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Fasting 5:00 to 9:00
Written April 23, 2018


For better health, I've made three resolutions, involving exercise, fasting, and diet.  However, I follow them only part of the time, according to the dictates of the clock or the calendar.

Often I'm tempted to break one of my arbitrary rules.  That's when my better angel flies in and says “Be patient.  In a short time — 12 minutes or 12 hours or whatever — you'll be free, because the taboo will expire!”  And I am dissuaded.

Like many senior citizens, I wake up early in the morning.  On most days I'm not required to report to a job, but I'm up well before 6:00 anyway.

I turn on the radio and enter 31 to 61 minutes on a timer.  (That's half an hour plus a minute for each day of the month.  Don't ask; it's a scheme invented by my better angel.)  While the timer counts down, I take a brisk walk, pacing the floor.

Walking for an hour seems too long.

But Tuesday will be the first of the month, and then you'll be allowed to cut back to only 31 minutes.

After the first half mile, my body is fully awake and functional.  Beyond that, I continue for exercise, thinking about the day ahead or doing small chores that don't require sitting.

I'd like to sit down.

Just keep pacing another 12 minutes, and then you can.

When the timer goes off and I do allow myself to settle in at the computer, I drink a cup of black coffee.  I used to eat something for breakfast at this point, but I don't need to.  I have discovered (from fasting prior to medical procedures) that I can survive without food in the morning.  One time I got involved in a project and didn't eat for 22 hours.

When I learned about “intermittent fasting” last December, I decided to try it.  David Templeton writes, “Throughout human history, fasting has been more norm than exception.  People ate only when they found food, sometimes going without food for days.”  And increased hunger led to increased energy levels and awareness.

Fasting is said to throw a “metabolic switch.”  With less blood glucose to turn into fat for storage, the body begins burning fat.  According to neuroscientist Mark Mattson, “intermittent fasting reduces levels of inflammation, diseases of aging, arthritis, cardiovascular disease and diabetes.”

Early in the morning, I don't break my fast with any calories until around 9:00 AM typically.  Afterwards, gradually tearing myself away from my desk, I leave my apartment for a late lunch.  I visit a restaurant around 2:00 PM, after the noon crowd has cleared out.  (Weather permitting, of course.  After I worked a December 30 basketball telecast, it was so cold on eleven of the next eighteen days that I decided not to venture outside at all.)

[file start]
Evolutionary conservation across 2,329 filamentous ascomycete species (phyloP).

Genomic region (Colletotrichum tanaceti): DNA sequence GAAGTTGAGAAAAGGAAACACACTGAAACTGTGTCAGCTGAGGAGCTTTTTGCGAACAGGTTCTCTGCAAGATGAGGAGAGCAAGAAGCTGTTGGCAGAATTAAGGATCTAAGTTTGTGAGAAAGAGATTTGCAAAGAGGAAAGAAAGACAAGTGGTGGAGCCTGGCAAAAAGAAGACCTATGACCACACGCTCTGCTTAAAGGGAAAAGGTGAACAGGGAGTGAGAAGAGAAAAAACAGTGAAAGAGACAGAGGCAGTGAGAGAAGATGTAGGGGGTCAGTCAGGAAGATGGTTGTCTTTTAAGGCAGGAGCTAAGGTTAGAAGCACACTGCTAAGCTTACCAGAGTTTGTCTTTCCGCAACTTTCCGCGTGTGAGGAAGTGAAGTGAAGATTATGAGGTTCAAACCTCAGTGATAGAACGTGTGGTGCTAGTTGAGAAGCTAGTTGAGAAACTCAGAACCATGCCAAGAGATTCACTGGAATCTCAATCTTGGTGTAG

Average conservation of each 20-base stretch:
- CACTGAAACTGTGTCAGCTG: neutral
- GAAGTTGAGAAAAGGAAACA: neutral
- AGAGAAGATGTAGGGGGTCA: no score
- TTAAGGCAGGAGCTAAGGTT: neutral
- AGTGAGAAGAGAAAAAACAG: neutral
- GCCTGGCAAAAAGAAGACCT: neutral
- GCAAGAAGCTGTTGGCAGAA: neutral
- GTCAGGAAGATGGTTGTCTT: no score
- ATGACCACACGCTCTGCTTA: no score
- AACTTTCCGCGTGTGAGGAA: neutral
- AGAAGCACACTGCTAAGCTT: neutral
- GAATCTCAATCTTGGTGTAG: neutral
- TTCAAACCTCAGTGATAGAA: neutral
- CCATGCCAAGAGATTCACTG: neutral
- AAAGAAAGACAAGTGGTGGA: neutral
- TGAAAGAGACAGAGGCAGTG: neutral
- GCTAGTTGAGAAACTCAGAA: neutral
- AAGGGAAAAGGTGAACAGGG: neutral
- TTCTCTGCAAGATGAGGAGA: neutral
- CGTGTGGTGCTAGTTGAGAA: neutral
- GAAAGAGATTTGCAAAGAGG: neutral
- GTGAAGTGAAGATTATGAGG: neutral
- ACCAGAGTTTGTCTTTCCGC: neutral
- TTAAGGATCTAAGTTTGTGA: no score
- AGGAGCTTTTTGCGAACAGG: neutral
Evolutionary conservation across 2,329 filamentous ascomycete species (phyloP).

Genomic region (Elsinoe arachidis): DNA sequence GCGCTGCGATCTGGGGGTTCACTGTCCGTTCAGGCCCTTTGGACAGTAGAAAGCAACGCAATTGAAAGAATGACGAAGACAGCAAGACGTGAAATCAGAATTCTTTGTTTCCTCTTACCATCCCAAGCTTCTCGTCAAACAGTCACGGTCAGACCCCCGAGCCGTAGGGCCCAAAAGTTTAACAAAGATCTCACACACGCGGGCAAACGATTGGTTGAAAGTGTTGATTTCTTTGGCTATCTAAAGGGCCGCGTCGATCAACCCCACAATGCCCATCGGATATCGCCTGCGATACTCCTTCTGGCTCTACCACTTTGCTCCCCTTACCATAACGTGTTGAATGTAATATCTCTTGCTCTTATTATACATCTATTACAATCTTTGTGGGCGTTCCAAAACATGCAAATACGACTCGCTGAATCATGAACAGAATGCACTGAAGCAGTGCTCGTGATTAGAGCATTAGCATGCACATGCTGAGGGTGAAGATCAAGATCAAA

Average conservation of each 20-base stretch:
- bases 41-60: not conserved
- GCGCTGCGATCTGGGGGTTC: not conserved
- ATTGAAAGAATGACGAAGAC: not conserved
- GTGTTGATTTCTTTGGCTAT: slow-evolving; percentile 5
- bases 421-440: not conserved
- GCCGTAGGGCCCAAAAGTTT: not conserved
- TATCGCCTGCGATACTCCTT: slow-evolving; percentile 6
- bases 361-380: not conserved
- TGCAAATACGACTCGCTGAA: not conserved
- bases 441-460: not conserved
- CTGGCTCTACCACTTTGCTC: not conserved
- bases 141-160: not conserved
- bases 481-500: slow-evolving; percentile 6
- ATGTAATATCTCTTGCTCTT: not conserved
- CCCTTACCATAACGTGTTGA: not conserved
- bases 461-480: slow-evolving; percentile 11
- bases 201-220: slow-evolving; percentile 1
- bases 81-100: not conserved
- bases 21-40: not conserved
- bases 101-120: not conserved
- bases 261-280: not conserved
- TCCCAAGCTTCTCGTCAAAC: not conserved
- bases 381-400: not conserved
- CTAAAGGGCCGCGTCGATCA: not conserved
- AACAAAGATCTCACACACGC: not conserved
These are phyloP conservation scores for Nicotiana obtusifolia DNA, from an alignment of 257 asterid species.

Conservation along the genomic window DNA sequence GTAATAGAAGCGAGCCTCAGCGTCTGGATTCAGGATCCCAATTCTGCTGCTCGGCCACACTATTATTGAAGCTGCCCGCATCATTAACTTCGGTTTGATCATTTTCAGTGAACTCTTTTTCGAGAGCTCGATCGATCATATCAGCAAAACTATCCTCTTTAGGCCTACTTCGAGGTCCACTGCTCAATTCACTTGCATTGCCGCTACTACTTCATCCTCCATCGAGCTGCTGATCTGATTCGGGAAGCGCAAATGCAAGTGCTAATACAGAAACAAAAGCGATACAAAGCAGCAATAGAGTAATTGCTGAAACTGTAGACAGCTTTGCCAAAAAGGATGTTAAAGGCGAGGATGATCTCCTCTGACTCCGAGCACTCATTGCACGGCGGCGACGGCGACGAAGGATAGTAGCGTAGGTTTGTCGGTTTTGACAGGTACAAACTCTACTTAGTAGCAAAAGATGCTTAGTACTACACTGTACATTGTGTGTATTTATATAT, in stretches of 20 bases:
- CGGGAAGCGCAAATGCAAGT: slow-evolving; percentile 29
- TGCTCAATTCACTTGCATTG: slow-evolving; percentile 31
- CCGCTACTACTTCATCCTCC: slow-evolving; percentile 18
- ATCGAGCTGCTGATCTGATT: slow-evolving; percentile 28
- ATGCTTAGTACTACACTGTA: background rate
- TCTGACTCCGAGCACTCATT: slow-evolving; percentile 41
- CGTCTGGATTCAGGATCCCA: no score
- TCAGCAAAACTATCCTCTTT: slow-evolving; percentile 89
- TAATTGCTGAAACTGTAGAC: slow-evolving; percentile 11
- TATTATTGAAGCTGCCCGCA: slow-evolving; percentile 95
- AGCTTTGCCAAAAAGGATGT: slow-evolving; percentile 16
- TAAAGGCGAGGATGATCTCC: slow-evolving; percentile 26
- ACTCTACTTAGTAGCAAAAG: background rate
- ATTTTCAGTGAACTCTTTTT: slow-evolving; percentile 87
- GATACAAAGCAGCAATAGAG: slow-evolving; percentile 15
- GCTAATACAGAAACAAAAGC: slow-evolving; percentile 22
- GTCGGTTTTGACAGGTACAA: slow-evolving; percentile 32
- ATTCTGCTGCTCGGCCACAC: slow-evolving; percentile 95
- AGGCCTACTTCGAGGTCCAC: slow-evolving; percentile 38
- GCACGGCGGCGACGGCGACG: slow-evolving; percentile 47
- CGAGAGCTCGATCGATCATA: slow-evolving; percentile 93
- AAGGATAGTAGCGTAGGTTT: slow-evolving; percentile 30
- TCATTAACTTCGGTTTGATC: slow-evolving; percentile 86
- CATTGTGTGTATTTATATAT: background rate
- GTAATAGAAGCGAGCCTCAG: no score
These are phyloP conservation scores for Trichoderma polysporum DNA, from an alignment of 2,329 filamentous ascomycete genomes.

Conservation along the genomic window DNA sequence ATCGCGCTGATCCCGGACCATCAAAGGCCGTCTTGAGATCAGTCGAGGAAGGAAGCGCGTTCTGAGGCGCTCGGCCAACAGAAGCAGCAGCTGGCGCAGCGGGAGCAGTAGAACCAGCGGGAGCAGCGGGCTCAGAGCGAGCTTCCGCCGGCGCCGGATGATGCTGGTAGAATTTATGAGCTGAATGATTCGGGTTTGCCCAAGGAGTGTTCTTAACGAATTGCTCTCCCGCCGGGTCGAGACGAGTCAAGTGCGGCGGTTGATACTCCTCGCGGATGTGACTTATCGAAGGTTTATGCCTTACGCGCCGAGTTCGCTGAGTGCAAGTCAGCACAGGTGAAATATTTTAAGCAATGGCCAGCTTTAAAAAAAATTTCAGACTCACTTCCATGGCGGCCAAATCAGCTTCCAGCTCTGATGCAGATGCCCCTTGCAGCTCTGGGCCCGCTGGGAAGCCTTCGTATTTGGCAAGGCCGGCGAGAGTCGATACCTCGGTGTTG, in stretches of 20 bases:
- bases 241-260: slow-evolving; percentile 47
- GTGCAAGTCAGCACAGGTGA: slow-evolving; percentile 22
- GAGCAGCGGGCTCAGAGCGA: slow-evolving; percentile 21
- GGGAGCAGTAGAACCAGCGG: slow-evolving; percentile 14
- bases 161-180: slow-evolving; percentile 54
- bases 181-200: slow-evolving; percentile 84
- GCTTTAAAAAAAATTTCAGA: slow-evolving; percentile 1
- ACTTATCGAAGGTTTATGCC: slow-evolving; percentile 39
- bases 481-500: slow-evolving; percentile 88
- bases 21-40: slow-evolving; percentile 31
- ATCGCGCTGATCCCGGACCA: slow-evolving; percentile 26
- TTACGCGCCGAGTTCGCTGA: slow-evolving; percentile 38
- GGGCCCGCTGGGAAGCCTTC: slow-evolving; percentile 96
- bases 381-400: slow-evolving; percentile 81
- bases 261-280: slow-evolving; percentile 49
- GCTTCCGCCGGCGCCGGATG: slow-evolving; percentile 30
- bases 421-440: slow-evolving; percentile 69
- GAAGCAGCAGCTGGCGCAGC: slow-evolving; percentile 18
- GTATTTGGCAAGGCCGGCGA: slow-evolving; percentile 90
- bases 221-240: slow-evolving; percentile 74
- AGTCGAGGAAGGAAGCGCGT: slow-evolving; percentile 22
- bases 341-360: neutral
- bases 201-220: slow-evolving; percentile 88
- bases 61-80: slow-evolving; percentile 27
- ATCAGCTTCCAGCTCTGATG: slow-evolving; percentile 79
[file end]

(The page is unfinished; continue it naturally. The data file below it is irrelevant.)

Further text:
And lately I've become a semi-vegan!  By that I mean that on odd-numbered days, I eat fruits and vegetables and grains and tofu, but no animal products.  I have no desire to deprive myself forever by swearing off meat and cheese and eggs permanently, so my veganism is only a half measure.  On even-numbered days I revert to omnivorosity.

I'd like a tuna melt.

Not today, but you can look forward to having one tomorrow.

Upon returning home I begin my overnight fast, eating nothing after 5:00 PM typically.  I move a marker on a magnetic board to 5:00 PM, alongside a notation of 9:00 AM.  That's when I'll be allowed to break my fast after abstaining from food for 16 hours — two-thirds of the day.

I want a snack.

Not in the evening.  Drink some herbal tea or something, turn on the TV, and you'll be asleep within an hour or so.

I'm doing pretty well at following these rules, with occasional exceptions.  They've led me to consume fewer calories.  I've lost 11 pounds in the last six months.  I've bought a smaller belt.   My A1C is stable at 5.3%, thank you very much.  And my BMI is now below 30, so I'm no longer obese, merely overweight.

Of course, I'm still not down to the healthy BMI of 22 that I had fifty years ago.  To conform to the dimensions on my 1968 FCC license, I'd not only have to regrow four inches taller, I'd have to lose an additional 27 pounds.  More feasibly, I could retain my present height and lose 37 pounds.

Will my tricks with the clock and the calendar help me get there?  Not likely, but not impossible.  Stay tuned.

You know, fasting for 18 hours instead of 16 might yield even better results.

Let's not get ridiculous.



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